A British government official visited Kaifeng in 1849, he wrote that there were only 1,000 Jews remained. None of them knew any Hebrew and they all looked completely Chinese. The community still tried to maintain a sense of identity and a few Jewish practices remained, such as maintaining their own burial grounds, no mixing of milk with meat, and no consumption of pork, blood and other un-kosher meat. The lack of rabbi, however, meant they no longer knew how to worship or celebrate Jewish holidays properly. In a desperate appeal to stay connected with their roots, they even posted Hebrew books in Kaifeng town centre and offered rewards to anyone who could read it, but no one could.
As China declined politically and economically towards the end of the Qing dynasty, so did this small community of destitute Jews. Facing extremely poverty, the Kaifeng Jews had no choice but to let go of their most valued possessions. Beginning in 1851, they started selling their Torah scrolls and liturgical books to Christian missionaries, in return for few pieces of silver. The Protestant missionaries purchased and preserved any and all manuscripts they could find.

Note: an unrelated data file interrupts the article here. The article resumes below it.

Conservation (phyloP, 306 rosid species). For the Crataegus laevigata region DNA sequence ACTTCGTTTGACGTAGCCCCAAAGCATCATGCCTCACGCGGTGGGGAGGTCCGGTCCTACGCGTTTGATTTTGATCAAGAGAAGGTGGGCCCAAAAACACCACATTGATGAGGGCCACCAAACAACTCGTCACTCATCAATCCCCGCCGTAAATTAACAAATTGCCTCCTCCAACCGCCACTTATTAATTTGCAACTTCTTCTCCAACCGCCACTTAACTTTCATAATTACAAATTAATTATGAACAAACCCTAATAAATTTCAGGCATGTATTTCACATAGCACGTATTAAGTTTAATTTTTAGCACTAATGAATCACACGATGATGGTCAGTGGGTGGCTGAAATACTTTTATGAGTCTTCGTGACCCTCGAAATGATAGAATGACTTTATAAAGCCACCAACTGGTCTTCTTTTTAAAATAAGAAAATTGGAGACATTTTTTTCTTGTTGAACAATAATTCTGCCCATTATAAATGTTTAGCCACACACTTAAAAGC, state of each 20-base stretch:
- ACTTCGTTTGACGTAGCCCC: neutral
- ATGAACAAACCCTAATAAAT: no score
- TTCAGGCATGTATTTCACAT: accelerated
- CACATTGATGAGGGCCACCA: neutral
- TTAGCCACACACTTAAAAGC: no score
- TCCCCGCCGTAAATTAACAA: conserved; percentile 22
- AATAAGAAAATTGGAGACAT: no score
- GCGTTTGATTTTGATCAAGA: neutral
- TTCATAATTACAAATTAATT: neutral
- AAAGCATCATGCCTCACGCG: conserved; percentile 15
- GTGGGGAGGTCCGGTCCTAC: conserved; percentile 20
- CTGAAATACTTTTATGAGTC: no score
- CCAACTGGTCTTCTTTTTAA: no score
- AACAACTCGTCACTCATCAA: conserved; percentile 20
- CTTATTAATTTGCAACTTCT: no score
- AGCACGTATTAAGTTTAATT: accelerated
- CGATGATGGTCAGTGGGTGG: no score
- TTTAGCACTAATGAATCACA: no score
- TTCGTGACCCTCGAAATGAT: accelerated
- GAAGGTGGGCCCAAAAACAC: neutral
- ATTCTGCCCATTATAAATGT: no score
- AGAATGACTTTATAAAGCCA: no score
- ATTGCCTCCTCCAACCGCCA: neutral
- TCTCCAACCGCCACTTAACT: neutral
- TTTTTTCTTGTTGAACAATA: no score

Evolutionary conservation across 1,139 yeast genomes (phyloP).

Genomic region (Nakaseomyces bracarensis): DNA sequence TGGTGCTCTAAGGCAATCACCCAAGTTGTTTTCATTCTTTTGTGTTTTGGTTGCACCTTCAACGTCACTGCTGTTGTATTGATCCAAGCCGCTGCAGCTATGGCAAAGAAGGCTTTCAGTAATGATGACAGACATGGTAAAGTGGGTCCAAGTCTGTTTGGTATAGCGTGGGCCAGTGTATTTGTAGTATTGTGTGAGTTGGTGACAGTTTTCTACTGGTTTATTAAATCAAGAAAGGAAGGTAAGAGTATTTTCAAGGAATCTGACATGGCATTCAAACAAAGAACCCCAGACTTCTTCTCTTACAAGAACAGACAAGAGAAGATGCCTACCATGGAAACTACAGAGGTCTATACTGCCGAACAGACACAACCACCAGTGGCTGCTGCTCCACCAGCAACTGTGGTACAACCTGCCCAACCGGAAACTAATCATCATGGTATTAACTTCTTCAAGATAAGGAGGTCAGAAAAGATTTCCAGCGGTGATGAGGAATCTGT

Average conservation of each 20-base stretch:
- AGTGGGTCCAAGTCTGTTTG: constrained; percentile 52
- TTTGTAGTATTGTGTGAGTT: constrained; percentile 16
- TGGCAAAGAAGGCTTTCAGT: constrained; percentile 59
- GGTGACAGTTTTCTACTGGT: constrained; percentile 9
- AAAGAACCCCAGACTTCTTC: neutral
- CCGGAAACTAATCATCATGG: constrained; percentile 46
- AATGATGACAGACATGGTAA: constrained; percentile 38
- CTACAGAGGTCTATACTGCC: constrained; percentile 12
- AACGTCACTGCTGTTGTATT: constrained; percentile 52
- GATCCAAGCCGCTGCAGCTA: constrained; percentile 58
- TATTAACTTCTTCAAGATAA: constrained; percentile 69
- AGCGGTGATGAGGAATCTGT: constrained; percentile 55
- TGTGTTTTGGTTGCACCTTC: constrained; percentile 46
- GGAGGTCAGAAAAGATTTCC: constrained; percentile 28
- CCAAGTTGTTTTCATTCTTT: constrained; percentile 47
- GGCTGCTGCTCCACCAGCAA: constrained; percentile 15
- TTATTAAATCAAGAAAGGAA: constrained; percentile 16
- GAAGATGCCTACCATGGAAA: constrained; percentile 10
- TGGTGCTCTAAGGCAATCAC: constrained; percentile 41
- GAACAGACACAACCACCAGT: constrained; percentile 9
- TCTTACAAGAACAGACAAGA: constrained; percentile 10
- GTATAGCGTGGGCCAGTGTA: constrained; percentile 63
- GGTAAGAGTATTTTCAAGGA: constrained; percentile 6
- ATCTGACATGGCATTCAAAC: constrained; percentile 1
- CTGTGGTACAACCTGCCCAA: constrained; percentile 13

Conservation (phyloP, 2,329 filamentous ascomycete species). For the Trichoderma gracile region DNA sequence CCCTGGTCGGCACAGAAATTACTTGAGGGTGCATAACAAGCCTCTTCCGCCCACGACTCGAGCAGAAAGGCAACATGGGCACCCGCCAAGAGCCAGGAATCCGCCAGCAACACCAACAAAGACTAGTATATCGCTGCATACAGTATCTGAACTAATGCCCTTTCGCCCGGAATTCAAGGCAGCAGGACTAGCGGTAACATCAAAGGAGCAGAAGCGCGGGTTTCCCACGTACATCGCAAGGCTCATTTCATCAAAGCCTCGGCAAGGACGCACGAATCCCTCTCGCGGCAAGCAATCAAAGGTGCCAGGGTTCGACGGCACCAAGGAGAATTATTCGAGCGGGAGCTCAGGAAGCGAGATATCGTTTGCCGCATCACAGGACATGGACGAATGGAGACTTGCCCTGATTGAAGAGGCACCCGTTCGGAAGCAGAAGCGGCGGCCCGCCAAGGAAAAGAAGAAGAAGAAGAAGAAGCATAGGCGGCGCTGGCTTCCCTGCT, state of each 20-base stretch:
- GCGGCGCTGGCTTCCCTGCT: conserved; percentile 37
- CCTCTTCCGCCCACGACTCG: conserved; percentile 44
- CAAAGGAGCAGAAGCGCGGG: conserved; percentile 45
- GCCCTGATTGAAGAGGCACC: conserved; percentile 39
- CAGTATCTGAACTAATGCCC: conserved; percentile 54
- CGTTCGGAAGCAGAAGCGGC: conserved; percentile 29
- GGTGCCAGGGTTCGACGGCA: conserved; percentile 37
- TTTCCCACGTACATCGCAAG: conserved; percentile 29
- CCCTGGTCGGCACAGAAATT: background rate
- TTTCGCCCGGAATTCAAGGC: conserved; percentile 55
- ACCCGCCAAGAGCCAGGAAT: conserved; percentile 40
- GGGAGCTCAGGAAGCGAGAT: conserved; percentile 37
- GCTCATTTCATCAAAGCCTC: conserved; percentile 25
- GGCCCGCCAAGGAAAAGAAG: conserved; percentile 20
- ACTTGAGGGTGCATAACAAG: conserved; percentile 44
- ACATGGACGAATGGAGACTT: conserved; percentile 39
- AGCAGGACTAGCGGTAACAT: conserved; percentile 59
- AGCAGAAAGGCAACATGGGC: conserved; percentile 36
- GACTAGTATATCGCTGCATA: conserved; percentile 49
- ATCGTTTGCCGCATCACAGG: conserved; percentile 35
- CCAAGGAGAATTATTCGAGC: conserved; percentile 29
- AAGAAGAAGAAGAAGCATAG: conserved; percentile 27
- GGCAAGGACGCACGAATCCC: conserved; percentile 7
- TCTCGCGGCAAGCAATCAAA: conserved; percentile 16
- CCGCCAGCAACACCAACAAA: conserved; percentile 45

Of the 13 Torah scrolls that were said to have been held in the Kaifeng Synagogue since 1663, only seven complete sets remained.
They are now preserved in museums and libraries throughout the world, including the British Museum.
A collection of Jewish Prayer books written in Hebrew and Chinese characters can be found in the library of the Hebrew Union College in Cincinnati, Ohio. The collection includes portions of the Torah and prayer books. The payer books for the Sabbath, estimated to be from the Ming dynasty (1368-1644), contained the names of the participants. The manuscripts were acquired in the 1920s from a missionary society.
It is said that a collection of holy text ended up on Hong Kong’s antique market, Cat Street in the 1970s and are now housed in Hong Kong’s Ohel Leah Synagogue.
Final Destruction of the Synagogue
The River flood of 1854 finally swept away the Kaifeng synagogue. It was never rebuilt. The Kaifeng Jews scattered into China’s vast countryside, very few returned this ravaged city.
In 1914, this poverty-stricken community sold the site of their beloved synagogue to an Anglican Bishop and parted with the land they had worshipped upon for over 700 years.
The only remnant today of the synagogue is a water-well which was closed off in 2014.
Jiao Jing Hutong, or Teaching Torah Lane, a street on which Jews centred themselves during the glory days of the synagogue, lives now only the Zhao clan.
The Kaifeng Synagogue now sleeps, buried beneath 10 feet of Yellow River’s silt. Above it sits the Kaifeng Chinese Medicine Hospital.